Unassuming songstress broadens pastel-colored sonic palette
Privy only to the precious-sounding title of her third album, one might surmise that folk-leaning Seattle singer/songwriter Rosie Thomas hasn’t strayed far from the approach characterizing her first two offerings; that of the timid-but-likeable girl in the corner with the striped knee-highs finally working up the nerve to open her journal and divulge—in relatively bare-bones musical fashion—her buried fears, hopes and questions. Her newest record, If Songs Could Be Held, is no less charming, and represents a step forward. And even if her artistic leaps aren’t entirely Evel Knievel-like, they’re both significant and welcome.
Take her voice, for starters, which is still more Joni Mitchell and Sarah McLachlan (particularly during her double-tracked vocal passages) than, say, the avant-garde, four-octave exploits of Diamanda Galás. Thomas nonetheless throws a greater amount of mobility and oomph into her dulcet delivery—note, for example, the flitting falsetto opening of “Pretty Dress” before she slides down to the song’s sonorous, eminently memorable chorus.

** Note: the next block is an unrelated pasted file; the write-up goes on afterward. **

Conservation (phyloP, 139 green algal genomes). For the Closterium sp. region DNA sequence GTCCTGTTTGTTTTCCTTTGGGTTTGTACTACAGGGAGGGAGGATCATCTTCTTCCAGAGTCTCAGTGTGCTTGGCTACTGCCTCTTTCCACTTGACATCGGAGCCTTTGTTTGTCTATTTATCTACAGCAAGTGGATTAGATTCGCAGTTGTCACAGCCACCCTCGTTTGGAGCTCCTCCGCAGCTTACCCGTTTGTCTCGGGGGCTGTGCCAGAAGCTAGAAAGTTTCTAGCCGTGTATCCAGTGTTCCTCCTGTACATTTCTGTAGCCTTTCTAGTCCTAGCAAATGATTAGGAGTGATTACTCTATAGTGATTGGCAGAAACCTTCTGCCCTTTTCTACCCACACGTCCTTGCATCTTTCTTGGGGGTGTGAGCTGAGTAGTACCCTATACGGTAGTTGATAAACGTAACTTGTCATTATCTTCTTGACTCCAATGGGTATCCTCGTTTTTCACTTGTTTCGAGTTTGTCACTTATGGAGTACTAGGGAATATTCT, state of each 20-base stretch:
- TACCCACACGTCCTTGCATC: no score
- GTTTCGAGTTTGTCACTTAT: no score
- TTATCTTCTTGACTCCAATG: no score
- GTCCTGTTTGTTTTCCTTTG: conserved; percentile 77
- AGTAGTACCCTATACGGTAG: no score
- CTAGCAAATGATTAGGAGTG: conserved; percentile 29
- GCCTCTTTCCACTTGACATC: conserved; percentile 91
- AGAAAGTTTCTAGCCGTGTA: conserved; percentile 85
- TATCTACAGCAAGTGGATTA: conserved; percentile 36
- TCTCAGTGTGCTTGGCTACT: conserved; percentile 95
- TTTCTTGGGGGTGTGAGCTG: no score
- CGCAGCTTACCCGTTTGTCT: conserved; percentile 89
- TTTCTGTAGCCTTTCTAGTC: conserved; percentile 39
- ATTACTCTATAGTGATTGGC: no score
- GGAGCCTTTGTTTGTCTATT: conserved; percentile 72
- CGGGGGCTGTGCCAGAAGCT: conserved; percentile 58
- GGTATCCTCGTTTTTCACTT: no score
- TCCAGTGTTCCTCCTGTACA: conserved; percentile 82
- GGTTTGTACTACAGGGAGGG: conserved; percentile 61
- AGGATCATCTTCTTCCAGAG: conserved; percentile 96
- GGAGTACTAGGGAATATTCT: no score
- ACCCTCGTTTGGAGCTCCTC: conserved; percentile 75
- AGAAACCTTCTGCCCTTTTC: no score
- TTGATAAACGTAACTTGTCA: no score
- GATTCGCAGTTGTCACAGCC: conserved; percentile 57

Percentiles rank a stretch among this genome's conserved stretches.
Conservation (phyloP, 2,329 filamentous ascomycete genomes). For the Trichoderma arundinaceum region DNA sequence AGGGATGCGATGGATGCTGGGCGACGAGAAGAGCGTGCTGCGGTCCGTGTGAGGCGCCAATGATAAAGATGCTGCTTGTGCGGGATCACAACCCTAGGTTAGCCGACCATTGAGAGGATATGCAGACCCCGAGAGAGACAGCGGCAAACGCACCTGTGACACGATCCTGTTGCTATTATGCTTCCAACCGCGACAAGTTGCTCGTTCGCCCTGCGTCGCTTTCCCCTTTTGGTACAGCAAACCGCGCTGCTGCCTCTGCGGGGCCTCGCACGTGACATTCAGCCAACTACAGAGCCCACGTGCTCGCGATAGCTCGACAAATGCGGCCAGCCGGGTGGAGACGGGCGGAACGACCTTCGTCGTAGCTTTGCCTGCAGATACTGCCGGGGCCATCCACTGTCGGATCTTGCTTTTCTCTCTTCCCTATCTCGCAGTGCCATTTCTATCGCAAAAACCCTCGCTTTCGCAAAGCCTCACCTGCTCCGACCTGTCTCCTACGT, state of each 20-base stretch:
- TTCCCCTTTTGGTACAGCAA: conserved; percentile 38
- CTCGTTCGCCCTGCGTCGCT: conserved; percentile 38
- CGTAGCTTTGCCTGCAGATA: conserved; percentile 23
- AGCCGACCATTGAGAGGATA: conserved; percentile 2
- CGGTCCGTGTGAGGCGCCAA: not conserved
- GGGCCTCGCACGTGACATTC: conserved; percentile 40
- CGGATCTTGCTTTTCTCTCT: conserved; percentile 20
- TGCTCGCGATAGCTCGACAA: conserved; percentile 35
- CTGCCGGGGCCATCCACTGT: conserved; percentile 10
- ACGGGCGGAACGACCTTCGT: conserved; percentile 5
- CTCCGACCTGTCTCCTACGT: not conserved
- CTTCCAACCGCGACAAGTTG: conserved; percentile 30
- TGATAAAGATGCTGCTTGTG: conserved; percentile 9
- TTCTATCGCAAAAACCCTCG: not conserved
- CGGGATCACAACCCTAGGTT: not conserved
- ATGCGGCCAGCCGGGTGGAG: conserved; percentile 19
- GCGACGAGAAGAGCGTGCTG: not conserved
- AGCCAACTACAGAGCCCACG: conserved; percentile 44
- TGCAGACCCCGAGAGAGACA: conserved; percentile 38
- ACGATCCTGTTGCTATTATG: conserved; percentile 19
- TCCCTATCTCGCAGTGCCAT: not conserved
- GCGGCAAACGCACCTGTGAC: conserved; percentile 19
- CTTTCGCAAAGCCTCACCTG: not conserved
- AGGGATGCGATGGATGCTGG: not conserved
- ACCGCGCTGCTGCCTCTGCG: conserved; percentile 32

And just as Thomas’s vocal range widens, so does her instrumental palette. Whereas, on previous discs, acoustic guitars or piano were often recorded with little augmentation, these 11 tracks feature thicker arrangements, although they don’t clutter or suffocate the melodies. Strings buoy the piano-led “Guess It May” and the aforementioned “Pretty Dress” without feeling schmaltzy; a bed of brass hums beneath the pretty, torchy “Say What You Want”; and even the most delicate numbers usually find room for a little guitar line or some organ. Granted, the album doesn’t sound quite as intimate as its two predecessors, but that has as much to do with Thomas’s lyrical decisions as her evolving sonics. Rather than take her typical, confessional approach to songwriting, here she adds a handful of fictional narratives to her repertoire (“Loose Ends,” “Time Goes Away”). Still, detaching herself from the experiences she depicts hardly renders her songs less powerful or beautiful; if anything, it brings her just as close to finding (and transmitting) meaning within her explorations of love, loss, mortality and transcendence—as does her usual soul-baring approach.